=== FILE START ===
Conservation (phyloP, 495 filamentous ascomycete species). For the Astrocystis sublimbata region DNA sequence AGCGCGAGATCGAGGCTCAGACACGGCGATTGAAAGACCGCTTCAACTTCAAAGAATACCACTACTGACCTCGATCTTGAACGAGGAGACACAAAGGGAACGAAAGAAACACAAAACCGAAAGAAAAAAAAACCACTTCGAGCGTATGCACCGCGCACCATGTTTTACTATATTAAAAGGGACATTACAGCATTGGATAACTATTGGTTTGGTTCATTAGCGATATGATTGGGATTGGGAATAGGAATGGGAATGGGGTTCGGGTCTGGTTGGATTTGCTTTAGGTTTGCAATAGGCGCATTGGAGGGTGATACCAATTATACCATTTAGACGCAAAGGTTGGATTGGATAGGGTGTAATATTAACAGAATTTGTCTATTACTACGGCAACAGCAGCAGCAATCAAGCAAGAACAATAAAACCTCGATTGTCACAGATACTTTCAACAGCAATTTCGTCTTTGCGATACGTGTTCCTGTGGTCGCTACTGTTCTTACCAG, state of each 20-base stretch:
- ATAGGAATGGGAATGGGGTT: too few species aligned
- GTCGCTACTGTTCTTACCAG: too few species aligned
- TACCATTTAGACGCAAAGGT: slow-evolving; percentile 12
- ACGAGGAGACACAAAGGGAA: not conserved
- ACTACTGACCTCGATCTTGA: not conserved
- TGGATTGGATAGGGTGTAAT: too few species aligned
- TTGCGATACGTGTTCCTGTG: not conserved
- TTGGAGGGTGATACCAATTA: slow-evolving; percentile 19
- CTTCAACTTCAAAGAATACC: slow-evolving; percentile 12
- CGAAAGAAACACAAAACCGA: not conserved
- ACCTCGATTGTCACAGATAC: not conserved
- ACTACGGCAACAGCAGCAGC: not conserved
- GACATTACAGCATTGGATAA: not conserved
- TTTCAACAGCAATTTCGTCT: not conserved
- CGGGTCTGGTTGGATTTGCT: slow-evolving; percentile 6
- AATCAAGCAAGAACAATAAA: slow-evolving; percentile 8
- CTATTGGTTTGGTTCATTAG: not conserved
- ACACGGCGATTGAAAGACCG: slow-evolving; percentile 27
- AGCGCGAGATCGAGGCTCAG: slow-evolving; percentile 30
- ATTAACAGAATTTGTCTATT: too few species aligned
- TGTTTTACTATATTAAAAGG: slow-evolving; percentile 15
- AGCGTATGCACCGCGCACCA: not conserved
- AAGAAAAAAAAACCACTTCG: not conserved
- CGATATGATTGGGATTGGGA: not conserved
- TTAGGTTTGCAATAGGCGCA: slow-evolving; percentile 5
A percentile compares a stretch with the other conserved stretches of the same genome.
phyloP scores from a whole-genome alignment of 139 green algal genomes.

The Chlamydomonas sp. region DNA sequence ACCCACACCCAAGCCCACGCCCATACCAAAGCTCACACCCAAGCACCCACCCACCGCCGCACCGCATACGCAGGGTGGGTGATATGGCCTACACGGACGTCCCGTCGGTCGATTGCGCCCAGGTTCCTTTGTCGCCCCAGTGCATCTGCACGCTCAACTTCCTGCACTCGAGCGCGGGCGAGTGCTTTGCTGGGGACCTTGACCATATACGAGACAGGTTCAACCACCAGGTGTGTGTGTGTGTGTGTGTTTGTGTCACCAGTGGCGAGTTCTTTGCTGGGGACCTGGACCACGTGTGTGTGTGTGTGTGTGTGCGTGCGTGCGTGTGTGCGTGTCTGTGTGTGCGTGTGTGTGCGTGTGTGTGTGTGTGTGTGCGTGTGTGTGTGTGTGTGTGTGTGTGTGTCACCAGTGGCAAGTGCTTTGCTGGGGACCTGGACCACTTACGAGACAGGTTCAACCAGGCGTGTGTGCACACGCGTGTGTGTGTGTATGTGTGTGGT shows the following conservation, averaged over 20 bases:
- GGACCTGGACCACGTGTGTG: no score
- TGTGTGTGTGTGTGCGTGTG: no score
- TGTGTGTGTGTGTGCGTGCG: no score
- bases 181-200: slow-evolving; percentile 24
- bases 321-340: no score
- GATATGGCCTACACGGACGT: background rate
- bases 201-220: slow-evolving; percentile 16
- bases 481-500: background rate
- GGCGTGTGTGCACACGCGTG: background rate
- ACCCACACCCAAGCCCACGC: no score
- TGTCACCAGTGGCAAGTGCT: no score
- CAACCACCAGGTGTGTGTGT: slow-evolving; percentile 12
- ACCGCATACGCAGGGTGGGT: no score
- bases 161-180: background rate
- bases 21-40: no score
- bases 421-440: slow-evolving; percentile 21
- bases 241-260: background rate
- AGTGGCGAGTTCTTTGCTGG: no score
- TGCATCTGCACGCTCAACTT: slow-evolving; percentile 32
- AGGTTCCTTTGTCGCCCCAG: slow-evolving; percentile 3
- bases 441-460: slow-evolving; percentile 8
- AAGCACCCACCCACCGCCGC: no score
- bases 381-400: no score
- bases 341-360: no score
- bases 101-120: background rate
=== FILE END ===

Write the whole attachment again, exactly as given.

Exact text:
Conservation (phyloP, 495 filamentous ascomycete species). For the Astrocystis sublimbata region DNA sequence AGCGCGAGATCGAGGCTCAGACACGGCGATTGAAAGACCGCTTCAACTTCAAAGAATACCACTACTGACCTCGATCTTGAACGAGGAGACACAAAGGGAACGAAAGAAACACAAAACCGAAAGAAAAAAAAACCACTTCGAGCGTATGCACCGCGCACCATGTTTTACTATATTAAAAGGGACATTACAGCATTGGATAACTATTGGTTTGGTTCATTAGCGATATGATTGGGATTGGGAATAGGAATGGGAATGGGGTTCGGGTCTGGTTGGATTTGCTTTAGGTTTGCAATAGGCGCATTGGAGGGTGATACCAATTATACCATTTAGACGCAAAGGTTGGATTGGATAGGGTGTAATATTAACAGAATTTGTCTATTACTACGGCAACAGCAGCAGCAATCAAGCAAGAACAATAAAACCTCGATTGTCACAGATACTTTCAACAGCAATTTCGTCTTTGCGATACGTGTTCCTGTGGTCGCTACTGTTCTTACCAG, state of each 20-base stretch:
- ATAGGAATGGGAATGGGGTT: too few species aligned
- GTCGCTACTGTTCTTACCAG: too few species aligned
- TACCATTTAGACGCAAAGGT: slow-evolving; percentile 12
- ACGAGGAGACACAAAGGGAA: not conserved
- ACTACTGACCTCGATCTTGA: not conserved
- TGGATTGGATAGGGTGTAAT: too few species aligned
- TTGCGATACGTGTTCCTGTG: not conserved
- TTGGAGGGTGATACCAATTA: slow-evolving; percentile 19
- CTTCAACTTCAAAGAATACC: slow-evolving; percentile 12
- CGAAAGAAACACAAAACCGA: not conserved
- ACCTCGATTGTCACAGATAC: not conserved
- ACTACGGCAACAGCAGCAGC: not conserved
- GACATTACAGCATTGGATAA: not conserved
- TTTCAACAGCAATTTCGTCT: not conserved
- CGGGTCTGGTTGGATTTGCT: slow-evolving; percentile 6
- AATCAAGCAAGAACAATAAA: slow-evolving; percentile 8
- CTATTGGTTTGGTTCATTAG: not conserved
- ACACGGCGATTGAAAGACCG: slow-evolving; percentile 27
- AGCGCGAGATCGAGGCTCAG: slow-evolving; percentile 30
- ATTAACAGAATTTGTCTATT: too few species aligned
- TGTTTTACTATATTAAAAGG: slow-evolving; percentile 15
- AGCGTATGCACCGCGCACCA: not conserved
- AAGAAAAAAAAACCACTTCG: not conserved
- CGATATGATTGGGATTGGGA: not conserved
- TTAGGTTTGCAATAGGCGCA: slow-evolving; percentile 5
A percentile compares a stretch with the other conserved stretches of the same genome.
phyloP scores from a whole-genome alignment of 139 green algal genomes.

The Chlamydomonas sp. region DNA sequence ACCCACACCCAAGCCCACGCCCATACCAAAGCTCACACCCAAGCACCCACCCACCGCCGCACCGCATACGCAGGGTGGGTGATATGGCCTACACGGACGTCCCGTCGGTCGATTGCGCCCAGGTTCCTTTGTCGCCCCAGTGCATCTGCACGCTCAACTTCCTGCACTCGAGCGCGGGCGAGTGCTTTGCTGGGGACCTTGACCATATACGAGACAGGTTCAACCACCAGGTGTGTGTGTGTGTGTGTGTTTGTGTCACCAGTGGCGAGTTCTTTGCTGGGGACCTGGACCACGTGTGTGTGTGTGTGTGTGTGCGTGCGTGCGTGTGTGCGTGTCTGTGTGTGCGTGTGTGTGCGTGTGTGTGTGTGTGTGTGCGTGTGTGTGTGTGTGTGTGTGTGTGTGTCACCAGTGGCAAGTGCTTTGCTGGGGACCTGGACCACTTACGAGACAGGTTCAACCAGGCGTGTGTGCACACGCGTGTGTGTGTGTATGTGTGTGGT shows the following conservation, averaged over 20 bases:
- GGACCTGGACCACGTGTGTG: no score
- TGTGTGTGTGTGTGCGTGTG: no score
- TGTGTGTGTGTGTGCGTGCG: no score
- bases 181-200: slow-evolving; percentile 24
- bases 321-340: no score
- GATATGGCCTACACGGACGT: background rate
- bases 201-220: slow-evolving; percentile 16
- bases 481-500: background rate
- GGCGTGTGTGCACACGCGTG: background rate
- ACCCACACCCAAGCCCACGC: no score
- TGTCACCAGTGGCAAGTGCT: no score
- CAACCACCAGGTGTGTGTGT: slow-evolving; percentile 12
- ACCGCATACGCAGGGTGGGT: no score
- bases 161-180: background rate
- bases 21-40: no score
- bases 421-440: slow-evolving; percentile 21
- bases 241-260: background rate
- AGTGGCGAGTTCTTTGCTGG: no score
- TGCATCTGCACGCTCAACTT: slow-evolving; percentile 32
- AGGTTCCTTTGTCGCCCCAG: slow-evolving; percentile 3
- bases 441-460: slow-evolving; percentile 8
- AAGCACCCACCCACCGCCGC: no score
- bases 381-400: no score
- bases 341-360: no score
- bases 101-120: background rate